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Latin America

“The patriarchal system weighs on the political structures”

Interview with Franck Gaudichaud

Tuesday 14 August 2018, by Franck Gaudichaud

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Although Argentina is currently debating abortion, the subject remains one of the great taboos of the South American continent. Charles Delouche spoke to lecturer in Latin American Studies at the University of Grenoble and “International Viewpoint” collaborator Franck Gaudichaud about the situation for the French daily newspaper Libération on August 7, 2018 (before the Argentine Senate voted to reject abortion legalisation).

Why does the right to abortion remain in a marginal position in South America?

It is one of the most restrictive regions in the world in terms of the right to abortion: 90% of South American women live in a restrictive context of the right to self-determination of the body. The patriarchal system is very important, and it weighs on the political structures. Overall, the situation is repressive, with extreme cases such as in El Salvador or Nicaragua, the most radical regarding the criminalization of abortion. Conversely, Cuba decriminalized abortion as early as 1965 and Uruguay legalised it in 2012. Even in the most advanced countries on the issue, there are problems of law enforcement and doctors refuse to practice abortion. It is a continent of inequalities of gender, race and class. In Chile, girls in good families practice abortion quite easily: they are hospitalized for “appendicitis” ... girls from the lower classes do not have access to these very expensive and illegal operations.

Is the current political situation favourable to an evolution of women’s rights?

In Brazil and in several countries, there is a tendency to the return of right wing parties. Since the institutional coup against Dilma Rousseff, the right has made agreements with the evangelical church. There is clearly a threat to the right to abortion, which is already very limited: abortion is legal only in cases of rape, danger of death for the mother or anencephaly of the foetus. It is on the moral and ethical plane that the South American political and religious conservatives advance their pawns. Since 2017, under the leadership of former President Michelle Bachelet, Chile has finally passed a law that allows conditional abortion (danger for pregnant women, unsustainable foetuses or the result of rape). This was done at the price of Homeric battles in Parliament, despite the interventions of the Church.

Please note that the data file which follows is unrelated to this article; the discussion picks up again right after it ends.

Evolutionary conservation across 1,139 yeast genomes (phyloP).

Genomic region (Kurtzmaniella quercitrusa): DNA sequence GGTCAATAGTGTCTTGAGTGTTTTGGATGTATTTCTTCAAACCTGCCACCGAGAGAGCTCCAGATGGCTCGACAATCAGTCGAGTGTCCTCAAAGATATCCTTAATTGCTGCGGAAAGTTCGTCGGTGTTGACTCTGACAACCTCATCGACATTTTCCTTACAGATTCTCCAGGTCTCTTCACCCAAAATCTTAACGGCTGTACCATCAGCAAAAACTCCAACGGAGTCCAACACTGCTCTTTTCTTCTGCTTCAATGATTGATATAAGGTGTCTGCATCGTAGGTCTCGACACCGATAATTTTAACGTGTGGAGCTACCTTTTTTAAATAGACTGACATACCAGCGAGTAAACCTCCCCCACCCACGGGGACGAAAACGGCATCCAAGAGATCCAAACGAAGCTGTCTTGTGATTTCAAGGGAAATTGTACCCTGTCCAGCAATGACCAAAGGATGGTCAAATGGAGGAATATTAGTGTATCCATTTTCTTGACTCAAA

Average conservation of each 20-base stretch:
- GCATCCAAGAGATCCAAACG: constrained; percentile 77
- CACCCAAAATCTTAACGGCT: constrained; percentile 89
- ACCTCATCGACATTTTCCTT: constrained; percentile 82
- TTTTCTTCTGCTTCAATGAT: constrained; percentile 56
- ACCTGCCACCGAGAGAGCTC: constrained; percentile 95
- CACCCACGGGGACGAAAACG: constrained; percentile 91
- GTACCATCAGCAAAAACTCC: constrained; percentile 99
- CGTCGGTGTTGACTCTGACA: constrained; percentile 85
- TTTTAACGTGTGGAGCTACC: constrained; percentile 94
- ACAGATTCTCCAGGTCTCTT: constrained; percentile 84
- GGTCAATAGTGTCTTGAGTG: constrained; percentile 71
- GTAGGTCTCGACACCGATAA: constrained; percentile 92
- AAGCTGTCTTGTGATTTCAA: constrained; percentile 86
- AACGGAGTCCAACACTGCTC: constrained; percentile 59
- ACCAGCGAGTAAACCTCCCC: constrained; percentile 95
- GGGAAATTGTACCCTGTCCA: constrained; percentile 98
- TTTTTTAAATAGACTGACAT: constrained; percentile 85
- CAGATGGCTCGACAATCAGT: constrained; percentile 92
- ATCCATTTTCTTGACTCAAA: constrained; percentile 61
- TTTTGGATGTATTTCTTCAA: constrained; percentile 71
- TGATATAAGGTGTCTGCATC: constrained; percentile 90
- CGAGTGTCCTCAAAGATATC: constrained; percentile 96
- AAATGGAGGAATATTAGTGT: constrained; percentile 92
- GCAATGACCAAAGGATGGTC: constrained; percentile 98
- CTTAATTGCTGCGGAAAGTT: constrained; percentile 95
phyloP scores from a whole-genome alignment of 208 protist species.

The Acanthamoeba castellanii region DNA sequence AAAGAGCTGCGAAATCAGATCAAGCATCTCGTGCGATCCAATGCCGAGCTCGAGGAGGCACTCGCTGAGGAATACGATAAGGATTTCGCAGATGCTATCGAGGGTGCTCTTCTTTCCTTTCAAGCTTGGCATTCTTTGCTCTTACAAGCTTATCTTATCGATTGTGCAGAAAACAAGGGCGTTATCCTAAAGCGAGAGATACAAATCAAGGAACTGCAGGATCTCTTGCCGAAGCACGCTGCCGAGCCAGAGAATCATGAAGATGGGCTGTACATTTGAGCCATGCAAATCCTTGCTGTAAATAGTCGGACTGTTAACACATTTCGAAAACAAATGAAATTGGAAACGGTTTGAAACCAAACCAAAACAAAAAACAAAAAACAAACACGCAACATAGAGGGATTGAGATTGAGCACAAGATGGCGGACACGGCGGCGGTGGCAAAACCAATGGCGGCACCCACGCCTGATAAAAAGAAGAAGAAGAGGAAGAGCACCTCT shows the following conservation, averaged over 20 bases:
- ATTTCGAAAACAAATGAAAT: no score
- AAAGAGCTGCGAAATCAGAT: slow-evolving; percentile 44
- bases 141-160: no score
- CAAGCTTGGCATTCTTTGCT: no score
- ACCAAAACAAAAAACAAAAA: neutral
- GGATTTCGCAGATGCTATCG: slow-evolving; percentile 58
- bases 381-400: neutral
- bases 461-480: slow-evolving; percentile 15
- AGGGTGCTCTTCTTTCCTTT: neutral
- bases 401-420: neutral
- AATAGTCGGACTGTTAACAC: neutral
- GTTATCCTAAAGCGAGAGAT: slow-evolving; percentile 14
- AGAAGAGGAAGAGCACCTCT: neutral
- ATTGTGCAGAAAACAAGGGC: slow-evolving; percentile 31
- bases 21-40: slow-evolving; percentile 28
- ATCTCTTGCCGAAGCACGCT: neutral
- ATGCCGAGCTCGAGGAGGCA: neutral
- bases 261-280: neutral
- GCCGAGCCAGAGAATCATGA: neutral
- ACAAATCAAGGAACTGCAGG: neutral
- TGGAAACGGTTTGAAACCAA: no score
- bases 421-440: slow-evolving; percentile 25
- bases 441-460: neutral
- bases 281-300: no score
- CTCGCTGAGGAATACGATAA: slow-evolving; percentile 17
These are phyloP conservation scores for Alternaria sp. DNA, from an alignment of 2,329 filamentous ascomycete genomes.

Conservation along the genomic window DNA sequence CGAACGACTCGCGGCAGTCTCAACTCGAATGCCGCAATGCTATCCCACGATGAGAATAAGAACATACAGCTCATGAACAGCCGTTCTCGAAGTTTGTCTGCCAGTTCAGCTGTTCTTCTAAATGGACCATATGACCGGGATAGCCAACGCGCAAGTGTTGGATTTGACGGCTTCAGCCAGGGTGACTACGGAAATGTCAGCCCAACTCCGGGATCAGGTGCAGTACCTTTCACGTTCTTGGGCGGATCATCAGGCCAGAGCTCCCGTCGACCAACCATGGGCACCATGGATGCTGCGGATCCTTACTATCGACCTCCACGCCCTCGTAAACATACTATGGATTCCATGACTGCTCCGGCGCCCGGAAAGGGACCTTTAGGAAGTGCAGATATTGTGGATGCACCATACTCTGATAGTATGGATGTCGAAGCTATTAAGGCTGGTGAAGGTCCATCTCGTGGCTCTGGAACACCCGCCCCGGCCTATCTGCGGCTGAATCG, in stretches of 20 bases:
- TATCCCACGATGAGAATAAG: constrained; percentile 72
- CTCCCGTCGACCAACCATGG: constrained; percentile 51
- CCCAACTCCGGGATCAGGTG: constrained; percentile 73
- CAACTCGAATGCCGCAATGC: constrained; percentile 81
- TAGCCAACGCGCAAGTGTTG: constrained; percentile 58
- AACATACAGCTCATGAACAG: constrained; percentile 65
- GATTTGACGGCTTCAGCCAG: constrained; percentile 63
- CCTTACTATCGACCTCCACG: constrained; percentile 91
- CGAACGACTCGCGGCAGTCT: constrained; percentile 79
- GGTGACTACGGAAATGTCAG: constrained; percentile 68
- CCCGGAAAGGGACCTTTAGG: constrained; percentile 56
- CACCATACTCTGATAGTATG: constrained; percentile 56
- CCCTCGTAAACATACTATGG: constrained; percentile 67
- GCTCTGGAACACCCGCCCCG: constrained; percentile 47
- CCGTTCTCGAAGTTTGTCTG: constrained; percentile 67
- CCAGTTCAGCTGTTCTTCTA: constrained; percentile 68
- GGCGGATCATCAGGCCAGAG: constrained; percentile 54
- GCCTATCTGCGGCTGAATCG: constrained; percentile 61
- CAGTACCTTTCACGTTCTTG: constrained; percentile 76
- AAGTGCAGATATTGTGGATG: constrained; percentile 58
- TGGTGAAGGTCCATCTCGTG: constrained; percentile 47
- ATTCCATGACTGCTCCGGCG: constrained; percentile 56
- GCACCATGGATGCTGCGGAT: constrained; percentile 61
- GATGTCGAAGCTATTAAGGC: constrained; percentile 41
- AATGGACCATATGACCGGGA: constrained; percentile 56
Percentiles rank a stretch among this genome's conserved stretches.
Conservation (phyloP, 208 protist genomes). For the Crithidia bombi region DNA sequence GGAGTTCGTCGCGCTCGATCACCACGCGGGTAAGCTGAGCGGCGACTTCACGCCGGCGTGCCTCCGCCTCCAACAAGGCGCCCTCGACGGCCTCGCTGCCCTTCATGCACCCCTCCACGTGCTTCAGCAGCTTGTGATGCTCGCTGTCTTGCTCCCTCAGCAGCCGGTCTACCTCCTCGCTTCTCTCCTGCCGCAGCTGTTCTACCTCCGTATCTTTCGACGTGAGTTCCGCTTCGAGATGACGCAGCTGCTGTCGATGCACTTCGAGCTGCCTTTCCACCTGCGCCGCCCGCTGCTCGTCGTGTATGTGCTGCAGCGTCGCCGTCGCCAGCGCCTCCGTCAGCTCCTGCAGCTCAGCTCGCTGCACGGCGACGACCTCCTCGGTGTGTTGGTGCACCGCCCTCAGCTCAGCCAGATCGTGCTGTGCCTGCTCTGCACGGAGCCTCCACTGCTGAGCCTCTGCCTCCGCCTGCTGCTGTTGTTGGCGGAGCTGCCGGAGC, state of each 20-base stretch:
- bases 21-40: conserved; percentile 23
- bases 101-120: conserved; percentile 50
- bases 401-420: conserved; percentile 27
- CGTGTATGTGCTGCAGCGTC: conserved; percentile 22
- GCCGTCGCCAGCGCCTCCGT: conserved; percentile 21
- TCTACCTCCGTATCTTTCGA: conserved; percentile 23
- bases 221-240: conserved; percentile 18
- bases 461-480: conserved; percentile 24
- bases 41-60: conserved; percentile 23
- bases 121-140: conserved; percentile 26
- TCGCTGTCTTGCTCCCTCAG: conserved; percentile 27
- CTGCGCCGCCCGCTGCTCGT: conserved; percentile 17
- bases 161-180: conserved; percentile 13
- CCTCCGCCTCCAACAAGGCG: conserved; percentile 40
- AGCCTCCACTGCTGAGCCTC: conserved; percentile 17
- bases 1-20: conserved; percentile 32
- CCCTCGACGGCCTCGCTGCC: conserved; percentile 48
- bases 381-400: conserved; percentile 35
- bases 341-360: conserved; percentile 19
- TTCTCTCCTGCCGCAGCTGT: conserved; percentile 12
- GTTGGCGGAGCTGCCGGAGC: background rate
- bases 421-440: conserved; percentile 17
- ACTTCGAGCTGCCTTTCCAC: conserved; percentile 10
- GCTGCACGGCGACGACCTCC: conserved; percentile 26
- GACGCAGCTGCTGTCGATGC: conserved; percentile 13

What role does the Catholic Church play in the abortion debate?

There are big differences between countries, but the weight of religion is growing stronger. In Chile, the law is there but the Church has obtained a right of conscience for Catholic doctors who can refuse to practice abortion. There is even a right of institutional conscience: Catholic hospitals or university centres may refuse to apply the law as institutions. In Brazil, for example, you cannot be president if you do not get along with the evangelists. They are an indispensable reservoir of votes and, with their television channels, they represent a media strength of tens of millions of viewers, which has direct effects on debates around abortion.

What is the position of Pope Francis on the bill in Argentina?

The Pope has always said that he wanted to avoid commenting on the political debates in his country. Even though he has spoken repeatedly against equal marriage or against the right to abortion. It is an indirect way to support the Argentine Church in this fight. In this sense, he is in line with the Popes and the doctrine of the Catholic Church. But he did not speak specifically about the Argentine case.

If the law is validated by the Senate, can we expect a social and feminist wave on the continent?

We are witnessing an evolution, there will be no turning back. With what is happening right now in Argentina, in Chile with the feminist demands or in Mexico with the group of activists against feminicide, we are facing a phenomenon that traverses the whole of Latin America. From the Argentine movement “Ni una menos” (“Not One Less”) born from the assassination of a young woman in 2015 to the green scarves of the pro-legalization of abortion movement, the new generation activist emerges and are located in a much broader societal movement. We see grandmothers supporting their granddaughters who are demonstrating. If the Senate votes for the law, it will be a conquest of the feminist movement and the victory of a project that was carried out under the pressure of the street. This advance will have an impact on the whole region because the political influence of Argentina is significant.


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